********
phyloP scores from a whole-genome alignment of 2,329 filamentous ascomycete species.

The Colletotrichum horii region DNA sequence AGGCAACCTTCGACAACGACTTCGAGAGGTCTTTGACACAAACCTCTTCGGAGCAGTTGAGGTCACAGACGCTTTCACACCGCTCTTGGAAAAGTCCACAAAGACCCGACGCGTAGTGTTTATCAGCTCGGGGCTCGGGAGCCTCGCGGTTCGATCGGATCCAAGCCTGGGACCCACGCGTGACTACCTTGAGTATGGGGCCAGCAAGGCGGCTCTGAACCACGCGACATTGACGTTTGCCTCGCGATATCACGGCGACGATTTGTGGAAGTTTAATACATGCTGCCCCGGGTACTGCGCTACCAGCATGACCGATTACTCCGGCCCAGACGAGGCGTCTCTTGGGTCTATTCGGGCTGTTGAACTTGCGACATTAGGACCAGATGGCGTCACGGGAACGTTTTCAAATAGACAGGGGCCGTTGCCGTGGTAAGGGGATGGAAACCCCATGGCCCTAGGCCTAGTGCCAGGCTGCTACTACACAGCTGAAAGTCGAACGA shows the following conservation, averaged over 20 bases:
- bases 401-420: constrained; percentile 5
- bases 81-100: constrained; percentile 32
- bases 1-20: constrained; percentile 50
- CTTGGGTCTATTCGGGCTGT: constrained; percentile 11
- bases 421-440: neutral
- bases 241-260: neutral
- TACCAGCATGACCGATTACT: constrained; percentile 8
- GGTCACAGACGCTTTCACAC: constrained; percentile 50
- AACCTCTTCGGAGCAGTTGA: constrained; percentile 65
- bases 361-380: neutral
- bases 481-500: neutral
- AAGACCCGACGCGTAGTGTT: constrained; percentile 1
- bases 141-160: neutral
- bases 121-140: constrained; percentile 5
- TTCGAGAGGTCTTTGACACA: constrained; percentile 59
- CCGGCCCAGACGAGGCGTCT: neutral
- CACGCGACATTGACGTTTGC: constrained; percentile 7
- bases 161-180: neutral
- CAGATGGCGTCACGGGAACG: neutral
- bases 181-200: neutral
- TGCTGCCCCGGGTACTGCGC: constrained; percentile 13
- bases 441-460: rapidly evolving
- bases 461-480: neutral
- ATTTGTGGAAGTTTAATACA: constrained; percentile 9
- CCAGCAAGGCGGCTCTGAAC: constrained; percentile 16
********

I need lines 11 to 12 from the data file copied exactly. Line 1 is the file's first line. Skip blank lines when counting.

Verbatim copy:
- AACCTCTTCGGAGCAGTTGA: constrained; percentile 65
- bases 361-380: neutral